More than 200 babies may have died and many others left with life-changing injuries due to repeated failures at an NHS Trust, a report has found.
Senior midwife Donna Ockenden’s review examined catastrophic failures in maternity care at the Shrewsbury and Telford NHS Trust (SaTH).
It said “failures in care were repeated from one incident to the next”.
The review examined almost 1,600 cases spanning 20 years and is thought to be largest of its kind in NHS history.
SaTH has previously said it takes “full responsibility” for the failures and offered its sincere apologies to affected families.
“We now know that this is a trust that failed to investigate, failed to learn and failed to improve,” Ms Ockenden said.
“This resulted in tragedies and life-changing incidents for so many of our families.”
The review revealed 201 babies could have survived had SaTH provided better care, related to 70 neonatal deaths and 131 cases where babies were stillborn.
There were also 29 cases where babies suffered severe brain injuries and 65 incidents of cerebral palsy.
Rhiannon Davies, whose daughter Kate died in 2009 said the numbers themselves did “not not tell the whole story” of the impact on families.
In all the cases identified by the inquiry, as well as nine mothers’ deaths, it found better care “might” or “would reasonably be expected” to have made a difference.
Ms Ockenden cited examples of ineffective monitoring of foetal growth and a culture of reluctance to perform Caesarean sections as repeated problems which “resulted in many babies dying during birth or shortly after”.
“The reasons for these failures are clear,” she said. “There were not enough staff, there was a lack of ongoing training, there was a lack of effective investigation and governance at the trust and a culture of not listening to the families involved.”
In all, Ms Ockenden identified 60 areas where improvements could be made at SaTH and said there could be “no excuses” going forward.
The review found an culture of not investigating mistakes, with hundreds of instances where SaTH failed to appropriately examine deaths or undertake serious incident investigations with mistakes being “inappropriately downgraded”.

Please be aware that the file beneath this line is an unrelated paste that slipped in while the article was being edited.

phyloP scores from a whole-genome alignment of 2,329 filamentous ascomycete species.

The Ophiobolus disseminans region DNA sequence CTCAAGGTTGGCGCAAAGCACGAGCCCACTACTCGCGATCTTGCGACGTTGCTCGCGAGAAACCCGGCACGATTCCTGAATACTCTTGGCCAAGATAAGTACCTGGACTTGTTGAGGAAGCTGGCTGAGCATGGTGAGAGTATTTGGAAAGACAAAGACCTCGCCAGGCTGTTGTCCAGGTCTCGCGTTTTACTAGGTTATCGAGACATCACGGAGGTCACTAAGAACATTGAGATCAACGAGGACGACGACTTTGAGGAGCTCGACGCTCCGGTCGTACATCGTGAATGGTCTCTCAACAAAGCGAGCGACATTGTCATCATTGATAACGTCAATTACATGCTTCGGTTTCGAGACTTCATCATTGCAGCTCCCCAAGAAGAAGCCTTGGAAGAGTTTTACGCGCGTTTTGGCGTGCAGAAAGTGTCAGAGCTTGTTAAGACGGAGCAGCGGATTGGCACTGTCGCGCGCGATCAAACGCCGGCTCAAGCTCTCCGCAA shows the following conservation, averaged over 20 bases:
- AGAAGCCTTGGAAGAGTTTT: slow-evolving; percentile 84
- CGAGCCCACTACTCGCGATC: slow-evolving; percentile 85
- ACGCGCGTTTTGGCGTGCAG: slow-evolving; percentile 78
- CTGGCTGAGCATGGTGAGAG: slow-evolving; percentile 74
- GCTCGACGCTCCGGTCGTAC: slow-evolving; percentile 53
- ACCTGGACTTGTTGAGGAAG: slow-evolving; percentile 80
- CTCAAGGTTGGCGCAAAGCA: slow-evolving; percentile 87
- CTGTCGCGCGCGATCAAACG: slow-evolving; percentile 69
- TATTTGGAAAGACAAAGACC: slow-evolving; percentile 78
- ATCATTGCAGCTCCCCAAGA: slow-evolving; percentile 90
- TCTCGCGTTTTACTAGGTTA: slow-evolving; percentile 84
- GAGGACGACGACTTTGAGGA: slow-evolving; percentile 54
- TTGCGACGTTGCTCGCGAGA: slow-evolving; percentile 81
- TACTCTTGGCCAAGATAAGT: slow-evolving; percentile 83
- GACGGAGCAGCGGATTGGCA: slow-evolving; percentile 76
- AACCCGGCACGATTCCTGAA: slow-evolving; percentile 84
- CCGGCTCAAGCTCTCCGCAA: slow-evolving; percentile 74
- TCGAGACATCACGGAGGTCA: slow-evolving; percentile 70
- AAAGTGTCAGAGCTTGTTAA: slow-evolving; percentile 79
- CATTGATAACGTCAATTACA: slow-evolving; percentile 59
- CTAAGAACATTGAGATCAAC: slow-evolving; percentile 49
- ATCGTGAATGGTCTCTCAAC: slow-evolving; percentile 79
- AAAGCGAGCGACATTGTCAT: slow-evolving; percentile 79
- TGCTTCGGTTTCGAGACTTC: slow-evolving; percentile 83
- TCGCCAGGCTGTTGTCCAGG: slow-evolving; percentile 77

Between 2011 and 2019, 40% of stillbirths and 43% of neonatal deaths did not even have an investigation. Of those cases that were examined, the Ockenden team graded the reviews as poor in almost half of stillbirths and over a third of neonatal cases.
On those occasions where cases were investigated, the trust failed to identify areas for improvement and missed opportunities to learn.
Ms Ockenden added the trust had a tendency to blame mothers for poor outcomes, and even in some cases for their own babies’ deaths.
The inquiry was first commissioned in 2017 following a campaign by two families who had lost their babies.
Richard Stanton and Rhiannon Davies’s daughter Kate died hours after her birth in March 2009, while Kayleigh and Colin Griffiths’ daughter Pippa died in 2016 from a Group B Streptococcus infection.
“I think you really must dig into the family details to understand the long-term, deep-seated pain and harm that has been meted out by such appallingly poor care at this trust,” Ms Davies said ahead of the report’s publication.
Former health secretary Jeremy Hunt, who commissioned the review after being approached by the families, said the findings were “far worse” than he could have imagined and he hoped it would be a “wake-up call”.
Responding to the findings, current Health Secretary Sajid Javid said they painted a “tragic and harrowing picture of repeated failures in care”.
“I am deeply sorry to all the families who have suffered so greatly,” he said. “We will make the changes that are needed so that no families have to go through this pain again.”
The review calls for increased funding, training and accountability across maternity services as well as improved post-natal care and care for bereaved families.
Louise Barnett, chief executive at the Shrewsbury and Telford Hospital NHS Trust said, the report was “deeply distressing”.
“We offer our wholehearted apologies for the pain and distress caused by our failings as a trust,” she said.
“We have delivered all of the actions we were asked to lead on following the first Ockenden report, and we owe it to those families we failed and those we care for today and in the future to continue to make improvements, so we are delivering the best possible care for the communities that we serve.”
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